But what comes out of the mouth proceeds from the heart, and this defiles a person.
We have such a way of making our traditions more important than what is the right thing to do. In other words, even in our church, we can make religion about rituals and routines and not about having a relationship with Christ, which is what is most important. The Pharisees and scribes had the forms or rituals down so much that they associated rituals with religion, and they were missing the point. When this happens, it’s very easy to judge others who aren’t doing things they way we are doing them, and then we judge them as inferior. I know I’ve done this mentally without doing it verbally, and I repented of it. The Pharisees and the scribes judged Jesus’ disciples as not following the ritual or tradition of washing their hands like they did (Matt. 15:1-2). They deemed them as unclean or unworthy because they weren’t doing things just like they did, and that is elevating the traditions of men over what God requires. They required of others that which even God didn’t require, making them self-righteous and judgmental and setting themselves up as superior.
Honoring God with the Lips
Jesus rebuked the religious leaders, saying that they honored God with their words, but they were substituting their own traditions for God’s law and making them preeminent or more important and making God’s law void (Matt. 15:3-6). That’s a very serious issue as far as God is concerned. Jesus quoted Isaiah 29:13, saying that they were honoring God with their lips, but their heart was far from God, and they were teaching their own doctrines of men and worshiping God in vain (Matt 15:8-9). The scribes were experts in the Scriptures. They must have known these verses and had to be angered over Jesus’ reference to them and applying them to themselves. This religious crowd had confused external cleanliness with internal purity, and these two are far from the same, as Jesus will explain.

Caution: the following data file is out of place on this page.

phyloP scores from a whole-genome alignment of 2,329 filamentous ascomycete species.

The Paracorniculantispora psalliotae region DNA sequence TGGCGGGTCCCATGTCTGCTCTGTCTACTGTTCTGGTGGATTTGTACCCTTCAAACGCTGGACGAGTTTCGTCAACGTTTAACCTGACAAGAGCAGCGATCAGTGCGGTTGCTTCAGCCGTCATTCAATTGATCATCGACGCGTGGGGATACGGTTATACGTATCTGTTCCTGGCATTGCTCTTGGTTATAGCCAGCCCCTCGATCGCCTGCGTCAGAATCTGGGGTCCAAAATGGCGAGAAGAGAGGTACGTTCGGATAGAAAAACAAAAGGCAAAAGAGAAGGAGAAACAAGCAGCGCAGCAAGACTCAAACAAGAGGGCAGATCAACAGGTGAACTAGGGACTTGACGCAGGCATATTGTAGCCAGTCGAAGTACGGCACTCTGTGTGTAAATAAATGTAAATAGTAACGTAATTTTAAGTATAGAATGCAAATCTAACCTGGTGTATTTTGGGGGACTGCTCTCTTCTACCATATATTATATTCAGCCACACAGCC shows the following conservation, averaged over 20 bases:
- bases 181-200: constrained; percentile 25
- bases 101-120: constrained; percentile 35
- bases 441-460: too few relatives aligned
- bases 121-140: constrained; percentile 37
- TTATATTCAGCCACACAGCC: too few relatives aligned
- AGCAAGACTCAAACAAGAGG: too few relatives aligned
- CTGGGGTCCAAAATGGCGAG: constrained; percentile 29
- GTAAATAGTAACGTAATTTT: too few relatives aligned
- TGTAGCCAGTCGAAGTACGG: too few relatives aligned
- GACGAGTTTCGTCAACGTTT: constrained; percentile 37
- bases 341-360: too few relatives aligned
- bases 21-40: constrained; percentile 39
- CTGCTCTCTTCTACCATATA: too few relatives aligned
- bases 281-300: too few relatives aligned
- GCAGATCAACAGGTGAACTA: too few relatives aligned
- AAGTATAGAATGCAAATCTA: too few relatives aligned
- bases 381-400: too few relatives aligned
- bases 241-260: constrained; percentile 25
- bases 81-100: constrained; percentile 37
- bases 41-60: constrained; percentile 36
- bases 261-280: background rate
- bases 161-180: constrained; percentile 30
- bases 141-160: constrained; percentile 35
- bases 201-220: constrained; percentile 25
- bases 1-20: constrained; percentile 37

What Defiles a Person?
Jesus clearly wanted His disciples and the religious leaders to know that it wasn’t what was on the outside that defiled a person, but what came out of their mouth (Matt. 15:10-11). In other words, a Jew would never eat pork, but they would judge others for not following their traditions and then deem them unworthy of God. However, what they didn’t understand was that what defiles the person is what comes out of the mouth and not what goes into the mouth, for what comes out of the mouth shows what’s in the heart (Matt. 15:18). The hands and arms might be clean, but inwardly there is the filthiness of wickedness residing in the human heart, and from the evil heart comes “evil thoughts, murder, adultery, sexual immorality, theft, false witness, and slander “ (Matt. 15:19). Which sounds worse? To eat with dirty hands or having murderous thoughts, adultery of the heart, lying, and so forth? The answer is obvious.
A Closing Prayer
Righteous Father, before I judge the religious leaders, please show me my own heart. I need to examine my own routines and rituals and make sure I’m not elevating them over what You require. Where I do this and fall short, please forgive me, and I pray in Jesus’ name.
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